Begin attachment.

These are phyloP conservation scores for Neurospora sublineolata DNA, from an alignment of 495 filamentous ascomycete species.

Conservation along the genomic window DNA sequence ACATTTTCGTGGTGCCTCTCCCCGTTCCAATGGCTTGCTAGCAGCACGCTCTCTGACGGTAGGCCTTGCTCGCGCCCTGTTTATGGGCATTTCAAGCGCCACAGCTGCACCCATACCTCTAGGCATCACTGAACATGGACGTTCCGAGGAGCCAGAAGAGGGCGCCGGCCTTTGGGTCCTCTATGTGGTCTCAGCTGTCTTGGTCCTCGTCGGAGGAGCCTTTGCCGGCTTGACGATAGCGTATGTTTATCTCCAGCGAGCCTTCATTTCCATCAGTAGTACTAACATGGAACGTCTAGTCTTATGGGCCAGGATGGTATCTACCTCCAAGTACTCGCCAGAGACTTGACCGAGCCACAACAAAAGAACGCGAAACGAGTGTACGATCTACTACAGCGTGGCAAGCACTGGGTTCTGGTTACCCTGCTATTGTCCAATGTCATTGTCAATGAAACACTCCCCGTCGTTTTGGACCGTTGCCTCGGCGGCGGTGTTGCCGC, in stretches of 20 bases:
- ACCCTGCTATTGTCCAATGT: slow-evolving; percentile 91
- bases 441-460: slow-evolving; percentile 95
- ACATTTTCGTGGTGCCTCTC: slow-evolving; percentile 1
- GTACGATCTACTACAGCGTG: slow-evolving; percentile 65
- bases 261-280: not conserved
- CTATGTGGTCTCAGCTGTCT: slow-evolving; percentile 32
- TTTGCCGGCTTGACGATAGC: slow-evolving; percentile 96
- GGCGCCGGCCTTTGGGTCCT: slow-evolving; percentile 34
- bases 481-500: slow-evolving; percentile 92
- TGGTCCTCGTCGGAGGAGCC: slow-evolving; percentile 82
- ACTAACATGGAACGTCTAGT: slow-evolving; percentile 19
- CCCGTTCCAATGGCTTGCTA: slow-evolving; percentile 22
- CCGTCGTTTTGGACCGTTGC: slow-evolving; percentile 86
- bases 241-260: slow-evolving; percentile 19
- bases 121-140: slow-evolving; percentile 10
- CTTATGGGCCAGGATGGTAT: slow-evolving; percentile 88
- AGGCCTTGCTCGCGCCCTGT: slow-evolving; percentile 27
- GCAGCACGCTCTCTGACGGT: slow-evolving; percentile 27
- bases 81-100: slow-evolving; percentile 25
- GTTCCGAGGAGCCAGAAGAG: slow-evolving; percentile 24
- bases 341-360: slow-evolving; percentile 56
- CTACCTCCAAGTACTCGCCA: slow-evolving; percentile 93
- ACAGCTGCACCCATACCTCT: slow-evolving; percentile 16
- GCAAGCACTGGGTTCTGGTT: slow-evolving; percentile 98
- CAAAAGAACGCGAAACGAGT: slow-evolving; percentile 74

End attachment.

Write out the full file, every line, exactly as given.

These are phyloP conservation scores for Neurospora sublineolata DNA, from an alignment of 495 filamentous ascomycete species.

Conservation along the genomic window DNA sequence ACATTTTCGTGGTGCCTCTCCCCGTTCCAATGGCTTGCTAGCAGCACGCTCTCTGACGGTAGGCCTTGCTCGCGCCCTGTTTATGGGCATTTCAAGCGCCACAGCTGCACCCATACCTCTAGGCATCACTGAACATGGACGTTCCGAGGAGCCAGAAGAGGGCGCCGGCCTTTGGGTCCTCTATGTGGTCTCAGCTGTCTTGGTCCTCGTCGGAGGAGCCTTTGCCGGCTTGACGATAGCGTATGTTTATCTCCAGCGAGCCTTCATTTCCATCAGTAGTACTAACATGGAACGTCTAGTCTTATGGGCCAGGATGGTATCTACCTCCAAGTACTCGCCAGAGACTTGACCGAGCCACAACAAAAGAACGCGAAACGAGTGTACGATCTACTACAGCGTGGCAAGCACTGGGTTCTGGTTACCCTGCTATTGTCCAATGTCATTGTCAATGAAACACTCCCCGTCGTTTTGGACCGTTGCCTCGGCGGCGGTGTTGCCGC, in stretches of 20 bases:
- ACCCTGCTATTGTCCAATGT: slow-evolving; percentile 91
- bases 441-460: slow-evolving; percentile 95
- ACATTTTCGTGGTGCCTCTC: slow-evolving; percentile 1
- GTACGATCTACTACAGCGTG: slow-evolving; percentile 65
- bases 261-280: not conserved
- CTATGTGGTCTCAGCTGTCT: slow-evolving; percentile 32
- TTTGCCGGCTTGACGATAGC: slow-evolving; percentile 96
- GGCGCCGGCCTTTGGGTCCT: slow-evolving; percentile 34
- bases 481-500: slow-evolving; percentile 92
- TGGTCCTCGTCGGAGGAGCC: slow-evolving; percentile 82
- ACTAACATGGAACGTCTAGT: slow-evolving; percentile 19
- CCCGTTCCAATGGCTTGCTA: slow-evolving; percentile 22
- CCGTCGTTTTGGACCGTTGC: slow-evolving; percentile 86
- bases 241-260: slow-evolving; percentile 19
- bases 121-140: slow-evolving; percentile 10
- CTTATGGGCCAGGATGGTAT: slow-evolving; percentile 88
- AGGCCTTGCTCGCGCCCTGT: slow-evolving; percentile 27
- GCAGCACGCTCTCTGACGGT: slow-evolving; percentile 27
- bases 81-100: slow-evolving; percentile 25
- GTTCCGAGGAGCCAGAAGAG: slow-evolving; percentile 24
- bases 341-360: slow-evolving; percentile 56
- CTACCTCCAAGTACTCGCCA: slow-evolving; percentile 93
- ACAGCTGCACCCATACCTCT: slow-evolving; percentile 16
- GCAAGCACTGGGTTCTGGTT: slow-evolving; percentile 98
- CAAAAGAACGCGAAACGAGT: slow-evolving; percentile 74